José Flores-Livas at Sapienza University of Rome has developed a methodology to predict the properties of magnetic systems using ab initio methods.
The research is reported in full in Journal of Physics: Condensed Matter, published by IOP Publishing – which also publishes Physics World. In this interview Flores-Livas describes that work.
What was the motivation for the research?
The motivation was to develop a computational algorithm based on structure prediction methods for a class of materials that have been poorly studied by the community due to their complexity: magnetic materials.
These are a broad set of materials characterized by the presence of an electron spin-degree of freedom. Within this general classification of magnetic materials, there are two large subdivisions: soft and hard magnetic materials. Soft magnetic materials do not stay magnetized, while hard magnetic materials remain magnetized. Hard magnets (or permanent magnets) are essential components in modern technologies, used in many electrical and electronic devices from computers, appliances to medical equipment. But they are also crucial in emerging applications, for instance; in electric vehicles and wind turbines.
The problem is that we depend primarily on three classes of permanent magnets. One of the aims of the work was to further gain insights into the delicate balance between the crystalline structure of of permanent magnets and their magnetic properties.
What did you do in the work?
Our research consisted of combining the minima hopping method (for structure prediction) with state-of-the-art first-principles magnetic calculations to scan for potentially new types of permanent magnets.
We faced many technical constraints. The size of simulation cells, convergence problems, and the complexity of the materials was always a significant restraint. This was a computational/theoretical work in which we had to make several approximations and consider simple, well-known cases, gradually working up to the most challenging magnetic materials. One innovative part of the work is how we combined two-level (spin and spin-unpolarized) calculations to overcome the demanding computational overhead. Another point that makes the work interesting for other researches is how it was automated, which provides reliable results within the same theoretical footing for a large number of magnetic systems. In this research, we investigated binary phases made of 3d-transition metals, such as FeNi, FeCo, FeMn and FeCr.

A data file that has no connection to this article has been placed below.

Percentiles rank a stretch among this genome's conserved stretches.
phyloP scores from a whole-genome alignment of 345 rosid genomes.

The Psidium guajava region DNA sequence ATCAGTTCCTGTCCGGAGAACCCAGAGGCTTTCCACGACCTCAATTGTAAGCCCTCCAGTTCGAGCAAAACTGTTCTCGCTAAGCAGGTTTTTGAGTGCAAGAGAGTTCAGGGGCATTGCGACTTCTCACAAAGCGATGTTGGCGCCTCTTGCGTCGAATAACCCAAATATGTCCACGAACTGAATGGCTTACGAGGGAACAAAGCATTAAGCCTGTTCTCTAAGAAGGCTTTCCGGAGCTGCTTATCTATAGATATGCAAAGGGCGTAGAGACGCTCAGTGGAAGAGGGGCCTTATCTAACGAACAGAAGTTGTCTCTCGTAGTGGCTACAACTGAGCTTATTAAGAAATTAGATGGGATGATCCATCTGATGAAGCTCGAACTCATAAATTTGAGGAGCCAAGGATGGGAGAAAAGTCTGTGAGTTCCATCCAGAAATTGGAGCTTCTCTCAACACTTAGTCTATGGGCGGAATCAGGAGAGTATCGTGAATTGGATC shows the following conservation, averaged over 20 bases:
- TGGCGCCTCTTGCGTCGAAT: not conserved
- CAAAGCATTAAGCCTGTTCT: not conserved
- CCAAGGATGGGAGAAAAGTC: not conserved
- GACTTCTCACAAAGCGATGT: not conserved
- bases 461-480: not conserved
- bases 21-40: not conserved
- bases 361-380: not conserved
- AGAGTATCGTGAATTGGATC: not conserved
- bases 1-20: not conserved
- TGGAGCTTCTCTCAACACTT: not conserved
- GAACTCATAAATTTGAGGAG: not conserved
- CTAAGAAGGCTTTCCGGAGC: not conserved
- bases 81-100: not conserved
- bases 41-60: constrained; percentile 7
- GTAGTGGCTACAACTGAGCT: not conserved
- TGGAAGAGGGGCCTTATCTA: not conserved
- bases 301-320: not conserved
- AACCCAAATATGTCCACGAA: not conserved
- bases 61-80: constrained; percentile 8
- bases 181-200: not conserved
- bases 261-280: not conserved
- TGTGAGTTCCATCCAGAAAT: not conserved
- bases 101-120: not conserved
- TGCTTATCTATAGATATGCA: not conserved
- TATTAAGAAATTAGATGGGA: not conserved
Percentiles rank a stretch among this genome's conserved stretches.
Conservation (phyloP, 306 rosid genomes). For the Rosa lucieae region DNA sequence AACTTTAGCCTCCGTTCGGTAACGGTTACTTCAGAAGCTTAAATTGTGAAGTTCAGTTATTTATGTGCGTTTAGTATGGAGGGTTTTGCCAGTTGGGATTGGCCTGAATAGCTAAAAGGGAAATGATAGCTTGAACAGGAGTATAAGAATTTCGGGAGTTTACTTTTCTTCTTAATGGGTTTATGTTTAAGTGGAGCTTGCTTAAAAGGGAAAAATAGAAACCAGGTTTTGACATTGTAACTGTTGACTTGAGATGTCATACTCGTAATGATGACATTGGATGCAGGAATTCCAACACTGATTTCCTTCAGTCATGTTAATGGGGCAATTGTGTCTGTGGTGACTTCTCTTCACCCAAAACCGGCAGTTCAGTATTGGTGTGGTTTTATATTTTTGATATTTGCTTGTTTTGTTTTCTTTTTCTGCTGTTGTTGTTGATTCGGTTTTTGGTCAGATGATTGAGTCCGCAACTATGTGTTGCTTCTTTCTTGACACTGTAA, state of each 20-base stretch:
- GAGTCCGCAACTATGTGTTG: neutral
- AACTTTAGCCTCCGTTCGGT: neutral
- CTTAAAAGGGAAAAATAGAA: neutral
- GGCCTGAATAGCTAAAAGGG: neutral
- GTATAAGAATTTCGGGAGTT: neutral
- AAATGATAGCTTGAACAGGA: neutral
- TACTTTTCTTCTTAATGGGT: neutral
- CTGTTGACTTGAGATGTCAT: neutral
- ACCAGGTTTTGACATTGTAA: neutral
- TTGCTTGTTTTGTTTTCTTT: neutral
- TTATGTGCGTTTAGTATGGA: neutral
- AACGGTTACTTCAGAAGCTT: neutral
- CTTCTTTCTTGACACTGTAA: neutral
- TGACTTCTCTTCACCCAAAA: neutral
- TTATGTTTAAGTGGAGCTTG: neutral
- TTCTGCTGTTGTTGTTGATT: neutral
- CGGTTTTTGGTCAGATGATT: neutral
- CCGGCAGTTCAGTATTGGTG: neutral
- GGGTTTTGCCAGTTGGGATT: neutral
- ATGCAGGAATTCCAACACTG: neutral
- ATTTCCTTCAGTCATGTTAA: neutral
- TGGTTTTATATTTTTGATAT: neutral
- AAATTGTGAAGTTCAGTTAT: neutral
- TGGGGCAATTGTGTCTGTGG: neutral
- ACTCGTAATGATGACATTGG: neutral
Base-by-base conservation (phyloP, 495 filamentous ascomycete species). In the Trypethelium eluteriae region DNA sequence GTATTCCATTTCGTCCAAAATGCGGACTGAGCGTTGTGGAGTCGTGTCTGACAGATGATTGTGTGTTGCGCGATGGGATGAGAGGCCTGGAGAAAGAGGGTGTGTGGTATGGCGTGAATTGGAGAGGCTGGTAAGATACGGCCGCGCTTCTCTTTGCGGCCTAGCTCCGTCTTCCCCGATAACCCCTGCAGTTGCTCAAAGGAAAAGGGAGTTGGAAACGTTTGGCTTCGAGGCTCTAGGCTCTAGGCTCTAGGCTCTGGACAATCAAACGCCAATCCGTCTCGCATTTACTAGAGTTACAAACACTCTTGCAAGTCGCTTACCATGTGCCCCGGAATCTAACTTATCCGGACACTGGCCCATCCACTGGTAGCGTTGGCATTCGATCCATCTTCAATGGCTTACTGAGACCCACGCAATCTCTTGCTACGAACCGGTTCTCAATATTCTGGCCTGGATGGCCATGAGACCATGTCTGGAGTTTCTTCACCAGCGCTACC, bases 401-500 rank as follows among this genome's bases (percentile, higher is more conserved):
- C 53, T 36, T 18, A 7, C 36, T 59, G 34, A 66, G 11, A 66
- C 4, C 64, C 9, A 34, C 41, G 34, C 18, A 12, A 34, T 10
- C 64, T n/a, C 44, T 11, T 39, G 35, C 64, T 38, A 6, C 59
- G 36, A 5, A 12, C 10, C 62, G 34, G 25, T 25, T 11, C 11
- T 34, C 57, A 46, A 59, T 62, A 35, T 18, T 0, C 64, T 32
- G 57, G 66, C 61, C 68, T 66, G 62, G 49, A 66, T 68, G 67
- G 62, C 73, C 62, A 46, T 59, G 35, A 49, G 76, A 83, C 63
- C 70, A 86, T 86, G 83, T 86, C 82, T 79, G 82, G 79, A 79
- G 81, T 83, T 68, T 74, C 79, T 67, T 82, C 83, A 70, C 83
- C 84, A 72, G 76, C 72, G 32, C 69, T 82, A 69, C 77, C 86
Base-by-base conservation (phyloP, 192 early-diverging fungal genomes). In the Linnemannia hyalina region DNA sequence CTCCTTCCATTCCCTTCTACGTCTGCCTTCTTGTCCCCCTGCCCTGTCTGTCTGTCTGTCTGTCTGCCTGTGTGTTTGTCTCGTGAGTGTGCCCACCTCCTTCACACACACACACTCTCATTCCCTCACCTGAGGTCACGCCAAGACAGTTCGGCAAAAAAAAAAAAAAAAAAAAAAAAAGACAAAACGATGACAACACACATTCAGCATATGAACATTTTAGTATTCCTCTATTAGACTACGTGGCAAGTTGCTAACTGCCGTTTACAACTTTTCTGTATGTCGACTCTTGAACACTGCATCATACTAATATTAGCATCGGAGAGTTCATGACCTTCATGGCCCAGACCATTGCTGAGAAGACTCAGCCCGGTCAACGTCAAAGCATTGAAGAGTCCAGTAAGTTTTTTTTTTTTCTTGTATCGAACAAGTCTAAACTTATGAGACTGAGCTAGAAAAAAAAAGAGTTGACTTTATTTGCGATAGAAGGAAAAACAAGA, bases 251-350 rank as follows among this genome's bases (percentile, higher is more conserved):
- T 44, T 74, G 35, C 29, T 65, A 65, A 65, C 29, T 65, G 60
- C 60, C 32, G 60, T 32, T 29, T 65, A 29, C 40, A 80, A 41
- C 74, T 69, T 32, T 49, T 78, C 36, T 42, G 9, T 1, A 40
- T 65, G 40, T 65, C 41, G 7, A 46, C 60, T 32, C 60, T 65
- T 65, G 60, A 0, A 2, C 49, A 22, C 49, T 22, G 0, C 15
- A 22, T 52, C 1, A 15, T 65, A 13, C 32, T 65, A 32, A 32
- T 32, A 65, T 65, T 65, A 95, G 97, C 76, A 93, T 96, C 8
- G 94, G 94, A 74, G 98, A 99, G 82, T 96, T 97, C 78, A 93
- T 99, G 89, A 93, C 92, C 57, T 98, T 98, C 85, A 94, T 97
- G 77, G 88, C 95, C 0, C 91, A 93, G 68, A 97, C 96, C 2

What was the most interesting and/or important finding?
One of the most striking results, apart from the developed computational machinery, was the fact that we could predict an exciting phase of FeNi. There has been much speculation about the tetrataenite phase of FeNi showing important capacities as a hard magnet. However, this phase is only found in meteorites, and experimentally it has been elusive to synthesize in laboratories.
In this work, we report a crystalline structure that has lower energy that the tetrataenite phase and has a saturation magnetization (Ms) of 1.2 M A/m and a magnetic anisotropy energy (MAE) above 1200 k J/m3. This compares with the state-of-the-art hard magnet Nd2Fe14B (Ms of 1.28 M A/m and MAE of 4900 k J/m3).
Theoretically, this system could be a good candidate for permanent magnet applications, especially considering it is free of rare-earth metals and made of abundant elements. Thus, the outcome of our research is appealing for experimental colleagues to explore further this low energy polymorph of FeNi.
Why is this research significant?
The research is significant because it shows it is possible to “access” magnetic materials from the computational point of view. There is a misconception in the community that first-principles calculations fail entirely to describe these systems. While this is well founded for a specific type of interaction (strongly correlated systems) there are other types of systems that are magnetic and can be accurately described using Kohn-Sham density functional theory.
We hope that this work will further ignite research in magnetic materials, from theory to computational developments to further experimental investigations. An essential part of this research is the transferability of the computational methodology to other types of applications. In future, we foresee the study of topological materials given rise to magnetic anisotropy energies.
What do you plan to do next?
As mentioned before, the study of topological materials and magnetism promises a vast niche for discovering exciting phenomena. However, in the short term, what we plan next is to extend our study to materials showing anti-ferromagnetism.
However, a series of developments must be conducted before reaching that stage. For instance, we need to find a way to reduce the computational overhead further and find a smart idea for initializing antiferromagnetic solutions without the use of large supercells.
This is the next step of our research, and we hope soon to approach this challenging problem.
The full results of the study are reported in Journal of Physics: Condensed Matter.